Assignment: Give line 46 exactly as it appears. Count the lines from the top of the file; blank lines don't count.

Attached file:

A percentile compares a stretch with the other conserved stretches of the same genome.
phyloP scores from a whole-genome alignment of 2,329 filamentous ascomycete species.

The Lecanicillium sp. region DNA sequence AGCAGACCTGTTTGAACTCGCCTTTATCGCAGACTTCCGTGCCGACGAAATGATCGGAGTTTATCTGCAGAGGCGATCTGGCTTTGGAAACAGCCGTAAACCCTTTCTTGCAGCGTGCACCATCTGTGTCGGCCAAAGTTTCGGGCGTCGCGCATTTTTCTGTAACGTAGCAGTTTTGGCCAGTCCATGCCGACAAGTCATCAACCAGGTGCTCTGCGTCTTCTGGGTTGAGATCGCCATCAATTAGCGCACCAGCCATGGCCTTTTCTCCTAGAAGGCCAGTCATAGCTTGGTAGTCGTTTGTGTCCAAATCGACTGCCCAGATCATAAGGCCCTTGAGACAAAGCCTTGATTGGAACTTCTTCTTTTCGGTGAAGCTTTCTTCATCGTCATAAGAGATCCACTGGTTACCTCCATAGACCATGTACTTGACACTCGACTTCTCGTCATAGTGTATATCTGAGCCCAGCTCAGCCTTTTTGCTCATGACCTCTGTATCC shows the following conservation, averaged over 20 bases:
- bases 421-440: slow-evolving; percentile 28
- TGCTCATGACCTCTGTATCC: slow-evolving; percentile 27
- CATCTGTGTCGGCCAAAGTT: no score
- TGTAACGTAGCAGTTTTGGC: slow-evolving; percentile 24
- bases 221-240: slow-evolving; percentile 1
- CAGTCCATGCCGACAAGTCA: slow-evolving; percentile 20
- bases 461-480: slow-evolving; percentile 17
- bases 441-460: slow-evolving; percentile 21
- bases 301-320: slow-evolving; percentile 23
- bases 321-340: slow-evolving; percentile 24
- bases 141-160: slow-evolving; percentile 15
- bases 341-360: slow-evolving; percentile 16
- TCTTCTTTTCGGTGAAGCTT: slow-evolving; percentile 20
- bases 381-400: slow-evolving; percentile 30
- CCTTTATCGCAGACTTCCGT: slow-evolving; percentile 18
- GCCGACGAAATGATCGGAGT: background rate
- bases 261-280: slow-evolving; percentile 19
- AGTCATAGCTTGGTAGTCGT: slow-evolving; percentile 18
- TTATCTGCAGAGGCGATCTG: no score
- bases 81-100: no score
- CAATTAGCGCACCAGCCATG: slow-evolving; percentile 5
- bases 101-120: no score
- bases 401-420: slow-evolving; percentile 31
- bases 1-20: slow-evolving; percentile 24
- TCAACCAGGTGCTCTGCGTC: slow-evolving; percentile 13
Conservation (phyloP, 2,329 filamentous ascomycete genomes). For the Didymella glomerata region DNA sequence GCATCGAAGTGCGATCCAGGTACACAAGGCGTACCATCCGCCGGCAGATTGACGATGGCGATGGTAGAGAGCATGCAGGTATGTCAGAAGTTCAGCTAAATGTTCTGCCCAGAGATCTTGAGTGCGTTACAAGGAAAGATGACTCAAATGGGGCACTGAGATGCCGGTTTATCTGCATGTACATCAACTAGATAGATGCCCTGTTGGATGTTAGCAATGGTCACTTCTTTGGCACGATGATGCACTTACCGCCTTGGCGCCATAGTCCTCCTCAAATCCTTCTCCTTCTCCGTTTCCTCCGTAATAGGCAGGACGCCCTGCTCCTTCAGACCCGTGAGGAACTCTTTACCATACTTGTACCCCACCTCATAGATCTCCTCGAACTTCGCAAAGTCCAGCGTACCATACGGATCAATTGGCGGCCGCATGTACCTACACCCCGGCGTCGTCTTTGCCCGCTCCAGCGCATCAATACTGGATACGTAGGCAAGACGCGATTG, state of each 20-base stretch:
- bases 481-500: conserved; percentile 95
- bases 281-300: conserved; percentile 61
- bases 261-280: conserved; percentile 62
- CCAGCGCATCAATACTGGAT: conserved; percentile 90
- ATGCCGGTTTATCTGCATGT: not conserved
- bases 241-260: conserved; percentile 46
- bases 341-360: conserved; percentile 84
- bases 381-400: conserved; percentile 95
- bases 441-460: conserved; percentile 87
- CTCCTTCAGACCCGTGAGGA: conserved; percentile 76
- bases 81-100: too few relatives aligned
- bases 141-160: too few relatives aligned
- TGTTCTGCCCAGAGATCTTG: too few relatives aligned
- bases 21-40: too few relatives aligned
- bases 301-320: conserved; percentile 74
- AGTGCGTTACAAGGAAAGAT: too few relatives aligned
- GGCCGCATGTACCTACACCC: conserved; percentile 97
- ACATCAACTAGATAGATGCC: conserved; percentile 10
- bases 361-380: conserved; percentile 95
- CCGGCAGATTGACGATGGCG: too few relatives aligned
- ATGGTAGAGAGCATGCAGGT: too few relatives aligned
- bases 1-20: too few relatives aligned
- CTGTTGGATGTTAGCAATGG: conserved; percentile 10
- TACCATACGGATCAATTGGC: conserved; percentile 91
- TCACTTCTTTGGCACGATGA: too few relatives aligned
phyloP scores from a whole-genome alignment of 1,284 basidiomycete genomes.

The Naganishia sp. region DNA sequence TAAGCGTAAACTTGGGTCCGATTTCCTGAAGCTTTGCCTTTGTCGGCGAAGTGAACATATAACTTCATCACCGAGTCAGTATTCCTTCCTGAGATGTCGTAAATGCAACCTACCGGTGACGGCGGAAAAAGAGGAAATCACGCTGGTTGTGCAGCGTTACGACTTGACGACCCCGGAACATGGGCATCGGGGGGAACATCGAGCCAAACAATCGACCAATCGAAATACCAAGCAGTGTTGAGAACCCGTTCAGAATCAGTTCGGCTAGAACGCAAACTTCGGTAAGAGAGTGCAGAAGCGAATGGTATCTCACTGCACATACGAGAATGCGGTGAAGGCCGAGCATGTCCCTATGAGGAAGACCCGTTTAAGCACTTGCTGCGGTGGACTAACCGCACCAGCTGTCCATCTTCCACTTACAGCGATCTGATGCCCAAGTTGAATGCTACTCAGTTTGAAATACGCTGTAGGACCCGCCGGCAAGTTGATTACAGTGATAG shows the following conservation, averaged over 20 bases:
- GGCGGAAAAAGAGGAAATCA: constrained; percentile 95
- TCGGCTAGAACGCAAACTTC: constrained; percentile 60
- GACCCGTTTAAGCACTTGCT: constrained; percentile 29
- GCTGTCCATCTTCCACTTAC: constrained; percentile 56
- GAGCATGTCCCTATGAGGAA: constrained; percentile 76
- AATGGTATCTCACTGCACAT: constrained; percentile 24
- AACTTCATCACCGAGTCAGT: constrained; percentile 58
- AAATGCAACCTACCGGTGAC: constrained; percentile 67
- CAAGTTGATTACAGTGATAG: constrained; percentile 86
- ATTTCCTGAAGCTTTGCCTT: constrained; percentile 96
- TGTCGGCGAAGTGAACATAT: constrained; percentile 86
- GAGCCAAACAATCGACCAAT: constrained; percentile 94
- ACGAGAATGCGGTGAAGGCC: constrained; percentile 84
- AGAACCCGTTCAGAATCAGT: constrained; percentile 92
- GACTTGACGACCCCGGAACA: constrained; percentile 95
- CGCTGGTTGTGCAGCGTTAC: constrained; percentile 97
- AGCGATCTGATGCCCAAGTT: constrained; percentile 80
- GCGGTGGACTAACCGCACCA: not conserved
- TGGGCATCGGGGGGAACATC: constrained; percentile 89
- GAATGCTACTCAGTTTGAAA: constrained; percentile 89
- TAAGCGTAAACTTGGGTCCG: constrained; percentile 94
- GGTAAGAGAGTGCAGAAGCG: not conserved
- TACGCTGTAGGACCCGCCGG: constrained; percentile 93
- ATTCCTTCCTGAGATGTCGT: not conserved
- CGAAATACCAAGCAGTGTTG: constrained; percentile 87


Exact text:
- GGCCGCATGTACCTACACCC: conserved; percentile 97